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Print version. Published on site Rusnet.NL 8 December 2003
Original: http://www.rusnet.nl/encyclo/m/moldova_culture.shtml

Encyclopedia :: M :: Moldova: Cultural life

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Updated: 26.11.2003

The historical ties between Bessarabia and Romania and the ethnic kinship of Moldovans and Romanians are still reflected in the culture of Moldova.

The development of Moldovan culture after World War II, however, followed the prevailing pattern of the Soviet Union as a whole. The state assumed responsibility for the content and direction of all cultural and intellectual life. The theatre, motion pictures, television, and printed matter were subject to censorship and close ideological scrutiny. Until the waning days of Soviet influence, private initiative in cultural endeavours was rare.

Moldovan literature experienced the vicissitudes of Soviet literature generally during the Zhdanov era of the late 1940s and early 1950s. Building socialism and creating the new Soviet citizen were the dominant themes, and socialist goals prevailed over aesthetic considerations. Characteristic of these trends were the early prose and poetry of Emilian Bucov and Andrei Lupan, who followed the principles of Socialist Realism; later they and younger writers diversified their techniques and subject matter.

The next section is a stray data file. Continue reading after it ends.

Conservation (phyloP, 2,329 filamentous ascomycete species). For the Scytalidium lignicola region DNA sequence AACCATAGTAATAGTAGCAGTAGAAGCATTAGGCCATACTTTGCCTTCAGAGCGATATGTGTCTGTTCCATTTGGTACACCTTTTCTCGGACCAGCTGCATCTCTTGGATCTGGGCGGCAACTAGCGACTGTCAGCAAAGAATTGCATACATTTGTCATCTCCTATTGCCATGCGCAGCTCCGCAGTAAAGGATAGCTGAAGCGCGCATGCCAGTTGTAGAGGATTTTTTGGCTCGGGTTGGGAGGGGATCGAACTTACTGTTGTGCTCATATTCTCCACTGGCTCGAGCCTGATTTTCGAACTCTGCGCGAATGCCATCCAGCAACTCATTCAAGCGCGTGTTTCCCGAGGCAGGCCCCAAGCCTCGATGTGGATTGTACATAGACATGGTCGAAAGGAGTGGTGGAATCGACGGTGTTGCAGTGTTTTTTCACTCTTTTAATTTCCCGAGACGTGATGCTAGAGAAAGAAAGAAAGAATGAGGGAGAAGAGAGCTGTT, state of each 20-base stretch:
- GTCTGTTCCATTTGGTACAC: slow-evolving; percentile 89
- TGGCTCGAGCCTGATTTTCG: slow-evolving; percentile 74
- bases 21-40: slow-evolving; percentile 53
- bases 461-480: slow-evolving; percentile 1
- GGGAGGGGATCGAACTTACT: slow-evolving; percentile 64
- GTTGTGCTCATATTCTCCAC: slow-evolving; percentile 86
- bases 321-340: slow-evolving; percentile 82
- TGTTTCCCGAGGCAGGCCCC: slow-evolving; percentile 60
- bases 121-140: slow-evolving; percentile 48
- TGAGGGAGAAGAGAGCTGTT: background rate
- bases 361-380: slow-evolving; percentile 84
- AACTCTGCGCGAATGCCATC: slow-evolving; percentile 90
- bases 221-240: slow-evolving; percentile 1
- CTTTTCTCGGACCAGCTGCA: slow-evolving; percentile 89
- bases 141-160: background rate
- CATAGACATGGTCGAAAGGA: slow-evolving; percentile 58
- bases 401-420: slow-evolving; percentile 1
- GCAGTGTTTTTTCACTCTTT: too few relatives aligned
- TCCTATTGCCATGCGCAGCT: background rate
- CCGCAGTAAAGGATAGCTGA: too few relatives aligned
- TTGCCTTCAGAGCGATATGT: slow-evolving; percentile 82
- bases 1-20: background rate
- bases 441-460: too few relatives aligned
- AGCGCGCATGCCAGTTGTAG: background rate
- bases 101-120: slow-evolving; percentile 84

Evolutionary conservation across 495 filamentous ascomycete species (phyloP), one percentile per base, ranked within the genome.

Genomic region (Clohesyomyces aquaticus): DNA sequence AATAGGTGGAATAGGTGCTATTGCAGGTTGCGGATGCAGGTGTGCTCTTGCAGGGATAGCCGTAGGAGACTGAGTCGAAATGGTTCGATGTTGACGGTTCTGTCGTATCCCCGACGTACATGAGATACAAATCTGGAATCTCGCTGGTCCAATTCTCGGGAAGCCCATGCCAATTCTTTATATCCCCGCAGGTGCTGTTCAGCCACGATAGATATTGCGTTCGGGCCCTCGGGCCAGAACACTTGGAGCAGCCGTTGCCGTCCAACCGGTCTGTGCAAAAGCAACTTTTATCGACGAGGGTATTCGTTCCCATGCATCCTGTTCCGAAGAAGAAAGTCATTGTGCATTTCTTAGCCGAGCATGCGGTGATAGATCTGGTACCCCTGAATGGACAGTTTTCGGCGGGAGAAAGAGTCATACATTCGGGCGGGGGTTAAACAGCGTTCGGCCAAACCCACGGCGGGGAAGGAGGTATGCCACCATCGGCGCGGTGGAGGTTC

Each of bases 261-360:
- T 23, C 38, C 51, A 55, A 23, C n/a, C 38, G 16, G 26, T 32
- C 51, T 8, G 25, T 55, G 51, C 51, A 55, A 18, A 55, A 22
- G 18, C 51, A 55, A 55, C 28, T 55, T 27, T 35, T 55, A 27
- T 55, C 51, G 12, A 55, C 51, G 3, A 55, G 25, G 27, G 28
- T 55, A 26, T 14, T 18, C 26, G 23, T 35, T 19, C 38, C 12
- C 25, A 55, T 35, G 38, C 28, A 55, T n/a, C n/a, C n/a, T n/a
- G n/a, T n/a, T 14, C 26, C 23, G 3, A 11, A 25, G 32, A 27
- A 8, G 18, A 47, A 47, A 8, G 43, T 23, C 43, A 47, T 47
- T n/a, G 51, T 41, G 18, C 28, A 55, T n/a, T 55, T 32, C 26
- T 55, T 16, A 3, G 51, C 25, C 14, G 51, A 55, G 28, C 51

Perhaps the most outstanding modern writer is the dramatist and novelist Ion Druta. His novel Balade de campie (1963; "Ballads of the Steppes"), an investigation of the psychology of the village, marked a significant turning point in the evolution of Moldovan fiction; and his play Casa Mare (1962; "The Parlour") turned away from the concept of collectivity to probe the individual conscience.

The state gave particular attention to the expansion of cultural opportunities for the general population. Numerous amateur theatres and musical and art groups were supported. The state also attempted to preserve the rich heritage of Moldovan folk art and music through such ensembles as the Doina choir and Zhok popular ballet and through local and national museums. Economic changes and urbanization, however, undermined traditional society and curtailed artistic creativity. oyed. These programs, as well as free elementary and secondary education, are supported by the state.